Archimandrite Touma (Bitar)
Abbot of the Monastery of Saint Silouan-- Douma, Lebanon
Sunday, December 2, 2018

Sunday, December 2, 2018

Met Ephrem (Kyriakos): Divine Wisdom

Arabic original here.

Divine Wisdom

"Happy is the man who finds wisdom and the man who gains understanding" (Proverbs 3:13). The wisdom here is not philosophical wisdom; it is divine wisdom. It is not only intellectual understanding, but rather it is also an understanding that comes from God. It comes from the nearness of the breath of the Spirit who is from God: "the Spirit of understanding, the Spirit of wisdom."

What is the spiritual life, other than that which is according to the Spirit of God and not according to the spirit of the world? The Apostle and Evangelist John says, "Do not love the world or the things in the world... For all that is in the world—the lust of the flesh, the lust of the eyes, and the pride of life... the world is passing away, and the lust of it; but he who does the will of God abides forever" (1 John 2:15-17).

The Evangelist John himself says, "For God so loved the world that He gave His only-begotten Son so that whosoever believes in Him may not perish but have eternal life" (John 3:16). And so divine wisdom came into the world to reconcile love for the sinful world with lack of love for its sin. It came to set this balance, this condescension between the world of God and the world of man.

Divine wisdom, the Wisdom of Solomon the Wise, says, "All the words of my mouth are with righteousness; Nothing crooked or perverse is in them. They are all plain to him who understands, and right to those who find knowledge. I will teach you what is true so that you may rely upon the Lord and be filled with spirit."
As for the divine wisdom of Solomon regarding the righteous one who departs this earthly life suddenly, "The righteous man, though he die early, will be at rest.There was one who pleased God and was loved by him, and while living among sinners he was taken up. He was caught up lest evil change his understanding or guile deceive his soul... Being perfected in a short time, he fulfilled long years... the peoples saw and did not understand, nor take such a thing to heart, that God's grace and mercy are with his elect, and he watches over his holy ones."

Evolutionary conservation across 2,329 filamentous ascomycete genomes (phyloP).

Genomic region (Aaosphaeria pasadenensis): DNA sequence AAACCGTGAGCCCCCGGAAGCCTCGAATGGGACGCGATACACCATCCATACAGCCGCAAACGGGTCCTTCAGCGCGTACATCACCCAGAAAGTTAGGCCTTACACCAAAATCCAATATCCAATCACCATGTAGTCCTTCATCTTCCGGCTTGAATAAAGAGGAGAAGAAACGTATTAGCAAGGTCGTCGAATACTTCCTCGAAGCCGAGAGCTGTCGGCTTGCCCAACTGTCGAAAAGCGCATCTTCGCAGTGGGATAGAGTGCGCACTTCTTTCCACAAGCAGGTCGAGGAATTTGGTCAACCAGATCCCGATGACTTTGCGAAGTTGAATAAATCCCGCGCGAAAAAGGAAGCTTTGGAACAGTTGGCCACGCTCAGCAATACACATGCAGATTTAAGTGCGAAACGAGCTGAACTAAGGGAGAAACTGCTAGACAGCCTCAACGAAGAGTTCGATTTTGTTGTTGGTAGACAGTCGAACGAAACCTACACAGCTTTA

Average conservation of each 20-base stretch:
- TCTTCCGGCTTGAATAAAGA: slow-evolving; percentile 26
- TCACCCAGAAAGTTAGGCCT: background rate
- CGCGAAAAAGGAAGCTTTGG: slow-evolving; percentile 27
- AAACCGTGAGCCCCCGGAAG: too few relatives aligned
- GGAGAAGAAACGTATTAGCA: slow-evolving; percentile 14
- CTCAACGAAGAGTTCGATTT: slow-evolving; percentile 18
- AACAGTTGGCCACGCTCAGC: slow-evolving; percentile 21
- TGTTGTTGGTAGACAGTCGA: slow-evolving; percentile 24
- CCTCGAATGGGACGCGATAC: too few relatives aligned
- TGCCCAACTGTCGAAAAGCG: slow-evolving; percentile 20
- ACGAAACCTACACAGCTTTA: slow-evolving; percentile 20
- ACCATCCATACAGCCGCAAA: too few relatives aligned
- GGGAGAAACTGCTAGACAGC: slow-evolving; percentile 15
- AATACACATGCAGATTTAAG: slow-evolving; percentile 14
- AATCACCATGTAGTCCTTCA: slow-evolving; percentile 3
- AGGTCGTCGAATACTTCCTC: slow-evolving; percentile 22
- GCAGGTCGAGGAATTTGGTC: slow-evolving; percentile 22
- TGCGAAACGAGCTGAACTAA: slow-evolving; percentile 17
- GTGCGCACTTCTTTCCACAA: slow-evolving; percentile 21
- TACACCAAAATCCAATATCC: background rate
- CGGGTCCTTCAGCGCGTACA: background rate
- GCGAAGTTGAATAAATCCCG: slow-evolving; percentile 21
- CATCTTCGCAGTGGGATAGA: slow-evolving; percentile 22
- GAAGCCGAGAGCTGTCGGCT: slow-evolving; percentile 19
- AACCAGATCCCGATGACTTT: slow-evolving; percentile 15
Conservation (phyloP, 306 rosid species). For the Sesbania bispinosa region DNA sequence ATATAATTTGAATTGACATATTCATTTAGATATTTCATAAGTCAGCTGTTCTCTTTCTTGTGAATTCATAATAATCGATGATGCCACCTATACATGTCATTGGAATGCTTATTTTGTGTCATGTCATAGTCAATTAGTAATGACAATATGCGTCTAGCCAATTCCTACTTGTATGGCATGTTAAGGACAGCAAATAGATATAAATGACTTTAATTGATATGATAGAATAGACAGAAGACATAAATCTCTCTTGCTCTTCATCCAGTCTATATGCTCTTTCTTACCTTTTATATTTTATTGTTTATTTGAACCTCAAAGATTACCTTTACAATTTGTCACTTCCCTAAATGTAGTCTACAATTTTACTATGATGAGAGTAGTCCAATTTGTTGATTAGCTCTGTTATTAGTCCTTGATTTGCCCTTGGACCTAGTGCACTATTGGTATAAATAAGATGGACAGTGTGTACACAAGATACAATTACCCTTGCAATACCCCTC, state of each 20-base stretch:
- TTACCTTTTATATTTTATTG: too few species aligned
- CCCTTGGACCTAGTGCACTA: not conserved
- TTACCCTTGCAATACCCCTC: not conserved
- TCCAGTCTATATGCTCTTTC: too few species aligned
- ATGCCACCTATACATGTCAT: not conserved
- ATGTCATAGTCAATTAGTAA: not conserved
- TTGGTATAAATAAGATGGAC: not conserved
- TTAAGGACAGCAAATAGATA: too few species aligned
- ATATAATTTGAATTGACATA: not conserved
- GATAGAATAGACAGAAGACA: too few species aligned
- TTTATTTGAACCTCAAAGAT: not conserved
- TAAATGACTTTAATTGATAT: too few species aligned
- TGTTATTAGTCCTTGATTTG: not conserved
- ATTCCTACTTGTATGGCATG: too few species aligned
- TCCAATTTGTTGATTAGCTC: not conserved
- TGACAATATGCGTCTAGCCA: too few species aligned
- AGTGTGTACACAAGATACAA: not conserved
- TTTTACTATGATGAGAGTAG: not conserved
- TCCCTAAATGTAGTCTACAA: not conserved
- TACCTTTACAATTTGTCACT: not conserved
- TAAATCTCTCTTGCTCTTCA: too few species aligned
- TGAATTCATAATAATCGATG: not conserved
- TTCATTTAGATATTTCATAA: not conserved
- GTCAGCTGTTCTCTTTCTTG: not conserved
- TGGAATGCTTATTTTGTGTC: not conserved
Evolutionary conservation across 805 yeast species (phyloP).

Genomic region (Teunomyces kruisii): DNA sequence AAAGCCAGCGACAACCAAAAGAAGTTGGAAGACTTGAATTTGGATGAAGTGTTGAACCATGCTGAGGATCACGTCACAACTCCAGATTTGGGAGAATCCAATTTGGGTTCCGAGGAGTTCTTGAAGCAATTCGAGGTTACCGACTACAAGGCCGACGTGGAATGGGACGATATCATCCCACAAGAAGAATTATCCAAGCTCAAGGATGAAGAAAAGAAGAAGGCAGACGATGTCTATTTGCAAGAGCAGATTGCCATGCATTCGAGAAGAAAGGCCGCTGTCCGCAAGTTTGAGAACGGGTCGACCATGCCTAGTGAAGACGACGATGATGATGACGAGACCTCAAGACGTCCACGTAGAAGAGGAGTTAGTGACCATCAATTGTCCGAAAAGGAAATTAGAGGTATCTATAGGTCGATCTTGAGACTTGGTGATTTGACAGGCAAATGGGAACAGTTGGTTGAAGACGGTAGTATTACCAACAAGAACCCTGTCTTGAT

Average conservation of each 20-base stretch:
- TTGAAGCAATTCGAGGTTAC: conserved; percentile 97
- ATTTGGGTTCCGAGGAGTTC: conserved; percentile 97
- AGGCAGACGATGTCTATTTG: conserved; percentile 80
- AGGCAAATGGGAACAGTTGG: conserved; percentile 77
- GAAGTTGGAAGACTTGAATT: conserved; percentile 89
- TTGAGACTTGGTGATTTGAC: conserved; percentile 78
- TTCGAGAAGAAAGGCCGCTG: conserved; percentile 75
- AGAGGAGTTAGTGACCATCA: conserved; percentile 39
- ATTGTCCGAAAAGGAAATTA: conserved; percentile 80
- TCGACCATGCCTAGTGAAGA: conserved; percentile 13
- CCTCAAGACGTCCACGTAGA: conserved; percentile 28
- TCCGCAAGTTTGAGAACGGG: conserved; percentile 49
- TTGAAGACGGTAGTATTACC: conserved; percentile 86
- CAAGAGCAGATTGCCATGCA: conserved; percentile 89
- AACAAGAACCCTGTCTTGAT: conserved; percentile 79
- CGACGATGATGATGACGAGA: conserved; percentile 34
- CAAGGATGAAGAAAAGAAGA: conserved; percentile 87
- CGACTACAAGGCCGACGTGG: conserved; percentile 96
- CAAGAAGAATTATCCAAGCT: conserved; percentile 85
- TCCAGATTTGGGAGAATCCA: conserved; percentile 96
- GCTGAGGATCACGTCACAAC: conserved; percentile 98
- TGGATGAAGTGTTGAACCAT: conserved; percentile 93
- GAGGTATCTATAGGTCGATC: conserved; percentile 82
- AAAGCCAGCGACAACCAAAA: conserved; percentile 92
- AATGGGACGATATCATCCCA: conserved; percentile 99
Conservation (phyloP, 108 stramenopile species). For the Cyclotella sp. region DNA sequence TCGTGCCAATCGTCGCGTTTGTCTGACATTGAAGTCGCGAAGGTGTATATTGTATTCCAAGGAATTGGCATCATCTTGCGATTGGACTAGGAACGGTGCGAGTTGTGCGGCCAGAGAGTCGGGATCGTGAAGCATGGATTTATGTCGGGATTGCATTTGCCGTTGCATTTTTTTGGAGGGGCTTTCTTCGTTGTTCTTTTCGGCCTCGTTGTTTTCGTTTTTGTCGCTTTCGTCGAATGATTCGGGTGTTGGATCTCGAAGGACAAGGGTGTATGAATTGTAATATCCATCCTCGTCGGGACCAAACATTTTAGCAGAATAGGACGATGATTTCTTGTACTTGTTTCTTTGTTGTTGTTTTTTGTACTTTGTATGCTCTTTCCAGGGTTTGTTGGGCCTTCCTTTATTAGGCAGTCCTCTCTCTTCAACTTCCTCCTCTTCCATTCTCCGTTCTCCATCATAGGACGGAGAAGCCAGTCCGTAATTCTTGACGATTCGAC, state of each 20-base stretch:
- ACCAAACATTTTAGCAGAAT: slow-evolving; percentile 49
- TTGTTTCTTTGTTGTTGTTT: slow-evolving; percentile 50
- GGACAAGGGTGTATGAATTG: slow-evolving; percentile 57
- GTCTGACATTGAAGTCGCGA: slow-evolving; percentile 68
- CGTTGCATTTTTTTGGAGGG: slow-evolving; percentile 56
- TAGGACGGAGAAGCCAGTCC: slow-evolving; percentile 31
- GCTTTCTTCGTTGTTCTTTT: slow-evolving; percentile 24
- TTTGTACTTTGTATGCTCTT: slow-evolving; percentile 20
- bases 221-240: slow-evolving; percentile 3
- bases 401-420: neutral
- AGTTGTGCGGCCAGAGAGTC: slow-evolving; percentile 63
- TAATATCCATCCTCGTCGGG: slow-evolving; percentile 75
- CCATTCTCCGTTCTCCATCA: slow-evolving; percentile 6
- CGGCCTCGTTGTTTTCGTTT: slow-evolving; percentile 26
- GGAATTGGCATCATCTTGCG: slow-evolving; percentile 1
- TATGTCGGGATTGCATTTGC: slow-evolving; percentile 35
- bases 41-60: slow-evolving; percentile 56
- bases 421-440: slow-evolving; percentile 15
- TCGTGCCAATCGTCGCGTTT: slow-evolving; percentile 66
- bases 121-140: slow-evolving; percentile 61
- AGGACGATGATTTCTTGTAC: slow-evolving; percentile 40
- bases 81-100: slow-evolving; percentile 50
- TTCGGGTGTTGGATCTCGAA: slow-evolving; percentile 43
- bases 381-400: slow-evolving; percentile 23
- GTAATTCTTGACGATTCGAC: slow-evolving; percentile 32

Finally, he says in the Book of Wisdom of Solomon the Wise, "Against wisdom evil does not prevail and so I loved her and sought her from my youth, and I desired to take her for my bride, and I became enamored of her beauty...  her labors are virtues; for she teaches self-control and prudence, justice and courage... so I appealed to the Lord and besought him, and with my whole heart I said: 'Give me the wisdom that sits on Your throne... that I may learn what is pleasing to You. For she knows and understands all things, and she will guide me wisely in my actions and guard me with her glory...'"
Here wisdom is nothing other than the living word of God found in the Gospel: the Good News is a rational, verbal icon.

The Apostle Paul says in his Epistle to the Romans, "I am not ashamed of the gospel of Christ, for it is the power of God to salvation for everyone who believes" (Romans 1:16). With it, God's power becomes my power; His wisdom, my wisdom; His word, my word; and His love, my love.

Metropolitan of Tripoli, al-Koura and their Dependencies

Friday, November 30, 2018

Carol Saba: Speak Now... Or Forever Hold Your Peace!

French original below the jump.

Speak Now... Or Forever Hold Your Peace!

"You are Peter, and on this rock I will build My church, and the gates of hell shall not prevail against it." (Matthew 16:18)

The Orthodox Church, which is the Body of Christ, shall never be defeated by the gates of hell. We should, however, admit that the state of world Orthodoxy, which is supposed to reflect the condition and manner of divine life, is badly damaged. A sort of generalized chaos seems to be establishing itself under the cover of the "canonical" theses of some and the "canonical" antitheses of others. They invoke the spirit of unity, while their actions here and there betray and dismantle the Church's witness, discrediting it. The Orthodox Church has certainly experienced better and worse since the glorious resurrection of the Lord, which we tend to box off, at the risk of losing all the meaning and power of the Savior's life-giving Cross.